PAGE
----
Together, we visited flea markets. Under dark pavilions, we inspected the offerings. She taught me how to bargain, to name my price and be ready to walk away from whatever item I thought I wanted.

I stood in tall grass beside my grandmother, each of us wearing boots, quietly painting what we saw: she at a real easel, me on an oversized clipboard. Later, I squatted beside her in her magnificent garden, pinching Japanese beetles between our gloved fingers.

On days where the weather didn’t lend itself to outside endeavors, Grandma Muriel set me up with an old typewriter and told me to write. Sitting on her living room carpet, I tapped out stories. At night, she carried a smooth black bowl of fruit upstairs to my bedroom and sat on the edge of my bed. As I bit into a juicy black plum, my grandmother read the words I had written that day, and nodded her head. She told me I had promise, and I believed her.

The Grandma Muriel I knew was filled with joy, positive and affirming.

I suppose I pleased her.

Maybe by the time grandchildren arrived, she had relaxed, figured out what is important in life.

Or maybe she was self-medicating with alcohol and pills, as my mother suggests. I don’t know. It is not impossible for me to imagine my grandmother as difficult, opinionated and judgmental. I’m sure she was all that, too.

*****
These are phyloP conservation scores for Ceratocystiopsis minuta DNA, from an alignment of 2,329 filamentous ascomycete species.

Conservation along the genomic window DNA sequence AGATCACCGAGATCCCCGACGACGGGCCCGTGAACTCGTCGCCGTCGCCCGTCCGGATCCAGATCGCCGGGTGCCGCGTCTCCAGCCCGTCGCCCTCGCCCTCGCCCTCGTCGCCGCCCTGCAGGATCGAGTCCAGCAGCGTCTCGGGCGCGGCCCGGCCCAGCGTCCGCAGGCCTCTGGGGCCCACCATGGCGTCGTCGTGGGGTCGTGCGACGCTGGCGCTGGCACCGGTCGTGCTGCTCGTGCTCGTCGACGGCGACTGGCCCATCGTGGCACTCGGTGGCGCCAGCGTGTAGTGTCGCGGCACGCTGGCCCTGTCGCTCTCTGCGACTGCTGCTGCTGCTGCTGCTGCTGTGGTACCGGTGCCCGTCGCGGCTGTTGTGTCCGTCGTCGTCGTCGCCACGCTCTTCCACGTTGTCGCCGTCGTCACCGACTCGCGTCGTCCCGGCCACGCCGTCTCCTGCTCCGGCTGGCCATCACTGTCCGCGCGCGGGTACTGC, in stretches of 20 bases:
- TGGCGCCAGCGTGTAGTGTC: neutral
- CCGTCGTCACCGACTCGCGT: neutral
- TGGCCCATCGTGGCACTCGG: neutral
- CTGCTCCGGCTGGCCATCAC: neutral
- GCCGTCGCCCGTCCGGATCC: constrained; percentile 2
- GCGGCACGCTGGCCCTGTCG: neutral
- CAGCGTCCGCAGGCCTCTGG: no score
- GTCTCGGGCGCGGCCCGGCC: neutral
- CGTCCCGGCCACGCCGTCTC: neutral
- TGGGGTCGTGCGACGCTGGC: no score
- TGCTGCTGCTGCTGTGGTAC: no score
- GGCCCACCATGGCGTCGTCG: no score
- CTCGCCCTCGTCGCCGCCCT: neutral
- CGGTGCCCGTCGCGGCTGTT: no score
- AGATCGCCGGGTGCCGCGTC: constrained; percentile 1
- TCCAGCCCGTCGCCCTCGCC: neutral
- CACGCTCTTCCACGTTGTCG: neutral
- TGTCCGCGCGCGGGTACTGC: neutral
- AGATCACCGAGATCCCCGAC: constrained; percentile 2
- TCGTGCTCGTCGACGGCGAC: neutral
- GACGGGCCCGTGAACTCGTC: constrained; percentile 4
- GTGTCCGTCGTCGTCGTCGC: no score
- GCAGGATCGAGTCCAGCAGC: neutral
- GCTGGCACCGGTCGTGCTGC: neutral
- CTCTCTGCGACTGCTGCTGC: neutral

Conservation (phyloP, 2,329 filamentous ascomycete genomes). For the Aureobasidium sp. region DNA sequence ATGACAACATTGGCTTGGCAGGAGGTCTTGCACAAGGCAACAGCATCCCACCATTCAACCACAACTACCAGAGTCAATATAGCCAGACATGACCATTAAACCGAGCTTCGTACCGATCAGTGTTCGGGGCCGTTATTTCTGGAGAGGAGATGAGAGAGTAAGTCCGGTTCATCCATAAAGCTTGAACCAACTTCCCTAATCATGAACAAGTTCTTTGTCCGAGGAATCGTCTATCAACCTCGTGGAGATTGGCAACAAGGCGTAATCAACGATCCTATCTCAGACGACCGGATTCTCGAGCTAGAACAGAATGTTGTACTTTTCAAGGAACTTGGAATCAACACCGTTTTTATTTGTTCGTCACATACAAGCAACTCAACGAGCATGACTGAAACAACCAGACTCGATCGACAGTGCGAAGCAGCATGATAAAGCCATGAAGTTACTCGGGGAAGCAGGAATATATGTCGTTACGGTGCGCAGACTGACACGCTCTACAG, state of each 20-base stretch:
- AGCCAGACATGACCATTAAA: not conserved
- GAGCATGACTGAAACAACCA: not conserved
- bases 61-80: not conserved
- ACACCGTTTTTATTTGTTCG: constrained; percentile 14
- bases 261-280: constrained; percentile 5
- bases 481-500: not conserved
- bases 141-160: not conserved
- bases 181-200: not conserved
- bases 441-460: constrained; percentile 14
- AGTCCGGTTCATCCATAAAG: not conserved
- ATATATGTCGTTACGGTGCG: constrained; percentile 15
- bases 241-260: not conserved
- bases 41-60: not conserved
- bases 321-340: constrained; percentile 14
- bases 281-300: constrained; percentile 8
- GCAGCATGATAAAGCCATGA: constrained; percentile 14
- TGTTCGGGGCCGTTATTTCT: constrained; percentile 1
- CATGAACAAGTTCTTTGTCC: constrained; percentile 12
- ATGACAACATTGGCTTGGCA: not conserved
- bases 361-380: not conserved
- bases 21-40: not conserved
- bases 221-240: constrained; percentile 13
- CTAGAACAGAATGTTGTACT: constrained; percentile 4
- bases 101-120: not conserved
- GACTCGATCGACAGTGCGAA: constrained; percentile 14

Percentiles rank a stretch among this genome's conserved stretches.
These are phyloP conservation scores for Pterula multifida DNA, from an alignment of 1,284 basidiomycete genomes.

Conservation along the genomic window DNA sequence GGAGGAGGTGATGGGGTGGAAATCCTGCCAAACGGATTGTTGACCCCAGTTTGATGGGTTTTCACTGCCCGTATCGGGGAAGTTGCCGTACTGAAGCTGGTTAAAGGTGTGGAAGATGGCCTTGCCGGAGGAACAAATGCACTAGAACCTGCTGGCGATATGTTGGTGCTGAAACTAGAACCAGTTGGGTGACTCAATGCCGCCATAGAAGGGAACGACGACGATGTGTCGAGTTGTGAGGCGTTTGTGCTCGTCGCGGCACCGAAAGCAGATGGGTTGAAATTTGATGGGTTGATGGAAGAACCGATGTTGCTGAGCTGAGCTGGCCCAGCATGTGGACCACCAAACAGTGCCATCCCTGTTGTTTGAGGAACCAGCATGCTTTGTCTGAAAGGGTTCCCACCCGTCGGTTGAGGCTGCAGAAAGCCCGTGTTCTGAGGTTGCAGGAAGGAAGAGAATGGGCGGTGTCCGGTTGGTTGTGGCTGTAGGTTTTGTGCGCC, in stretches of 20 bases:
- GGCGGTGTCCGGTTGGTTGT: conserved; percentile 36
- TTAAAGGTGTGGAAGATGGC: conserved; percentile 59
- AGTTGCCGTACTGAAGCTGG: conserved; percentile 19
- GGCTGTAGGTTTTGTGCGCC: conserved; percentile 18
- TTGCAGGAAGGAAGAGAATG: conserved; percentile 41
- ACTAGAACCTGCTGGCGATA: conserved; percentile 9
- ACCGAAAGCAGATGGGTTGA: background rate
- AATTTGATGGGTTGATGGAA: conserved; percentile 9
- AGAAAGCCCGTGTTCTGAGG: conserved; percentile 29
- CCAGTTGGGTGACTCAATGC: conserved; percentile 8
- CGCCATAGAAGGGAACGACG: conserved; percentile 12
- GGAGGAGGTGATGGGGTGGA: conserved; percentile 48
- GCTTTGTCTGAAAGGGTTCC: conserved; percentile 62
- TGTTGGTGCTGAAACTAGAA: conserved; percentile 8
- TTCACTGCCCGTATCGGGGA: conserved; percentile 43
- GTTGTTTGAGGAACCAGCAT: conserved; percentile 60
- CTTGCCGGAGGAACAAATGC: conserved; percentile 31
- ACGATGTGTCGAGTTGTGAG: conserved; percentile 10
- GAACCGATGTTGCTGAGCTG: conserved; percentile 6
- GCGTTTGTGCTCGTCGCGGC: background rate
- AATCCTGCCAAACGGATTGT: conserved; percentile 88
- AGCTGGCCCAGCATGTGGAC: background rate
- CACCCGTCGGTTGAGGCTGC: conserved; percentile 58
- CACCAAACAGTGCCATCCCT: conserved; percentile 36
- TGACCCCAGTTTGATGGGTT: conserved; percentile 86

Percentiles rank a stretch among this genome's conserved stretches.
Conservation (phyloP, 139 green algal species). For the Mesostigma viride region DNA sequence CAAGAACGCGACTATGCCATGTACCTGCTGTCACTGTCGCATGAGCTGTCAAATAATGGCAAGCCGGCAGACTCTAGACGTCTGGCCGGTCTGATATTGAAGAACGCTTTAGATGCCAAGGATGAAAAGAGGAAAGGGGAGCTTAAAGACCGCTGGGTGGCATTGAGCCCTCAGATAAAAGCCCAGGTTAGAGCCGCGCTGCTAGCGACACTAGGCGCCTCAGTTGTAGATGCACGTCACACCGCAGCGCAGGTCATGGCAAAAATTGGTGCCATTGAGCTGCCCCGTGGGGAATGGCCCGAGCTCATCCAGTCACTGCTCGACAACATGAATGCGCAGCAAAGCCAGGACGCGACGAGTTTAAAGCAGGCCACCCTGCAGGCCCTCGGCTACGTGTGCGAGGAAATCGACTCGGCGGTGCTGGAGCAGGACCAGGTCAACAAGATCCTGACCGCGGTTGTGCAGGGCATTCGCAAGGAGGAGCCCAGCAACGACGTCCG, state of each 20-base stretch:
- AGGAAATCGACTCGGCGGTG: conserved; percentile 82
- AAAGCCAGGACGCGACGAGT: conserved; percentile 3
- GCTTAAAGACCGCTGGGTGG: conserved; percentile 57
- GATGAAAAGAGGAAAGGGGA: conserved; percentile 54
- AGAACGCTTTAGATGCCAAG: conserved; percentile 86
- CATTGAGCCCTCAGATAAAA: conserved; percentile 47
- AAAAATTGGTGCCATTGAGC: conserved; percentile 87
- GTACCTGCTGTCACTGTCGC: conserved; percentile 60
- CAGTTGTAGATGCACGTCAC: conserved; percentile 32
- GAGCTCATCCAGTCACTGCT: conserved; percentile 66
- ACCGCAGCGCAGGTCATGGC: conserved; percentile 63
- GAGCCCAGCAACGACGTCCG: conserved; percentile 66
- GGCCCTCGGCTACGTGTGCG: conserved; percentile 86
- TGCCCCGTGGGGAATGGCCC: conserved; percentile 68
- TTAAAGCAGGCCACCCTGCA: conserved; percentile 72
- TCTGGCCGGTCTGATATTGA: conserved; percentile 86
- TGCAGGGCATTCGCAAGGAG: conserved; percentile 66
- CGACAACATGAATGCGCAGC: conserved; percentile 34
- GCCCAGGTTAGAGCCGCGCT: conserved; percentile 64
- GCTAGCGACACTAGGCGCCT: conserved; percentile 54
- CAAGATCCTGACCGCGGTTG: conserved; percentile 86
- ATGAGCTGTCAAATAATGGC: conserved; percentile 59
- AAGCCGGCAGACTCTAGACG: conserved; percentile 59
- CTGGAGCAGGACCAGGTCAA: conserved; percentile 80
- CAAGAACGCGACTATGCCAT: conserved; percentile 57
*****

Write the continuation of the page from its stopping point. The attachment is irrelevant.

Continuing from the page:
Just not with me.

My Grandma Muriel passed away in August 1982. Over thirty years later, I still think of her every day. She was the embodiment of beauty.

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This piece in running in conjunction with other writers who are commemorating August McLaughlin’s 2nd annual Beauty of a Woman (BOAW) celebration. Check out the line-up over at her place.

To My Brother On His Birthday

I remember the day you graduated from high school. Standing tall in your crimson robes and squared hat, beaming, you were a sunrise, red and yellow, filled with promise and potential. That day the skies were dark but you were radiant, beaming confident, like a small sun.

Later, I sat through other graduations. And I wondered from my place in the crowd: When did he become a man? When did he stop carrying around that old stuffed animal, when did he trade in his strawberry curls for a brush-cut, when did he get muscles, all those hard lines and edges?  

I want you to know that I remember everything about our childhood: each game we played, how you always won because I was impatient, craved action, and never developed any strategy. You giggled when I was a sore loser and tossed the game pieces into the air.

I remember your wrestling stage, the time you pushed me on my stomach, sat on my back, and pulled my legs up towards my head.

“Say mercy!” you shouted, but you let me go when you realized I really couldn’t breathe.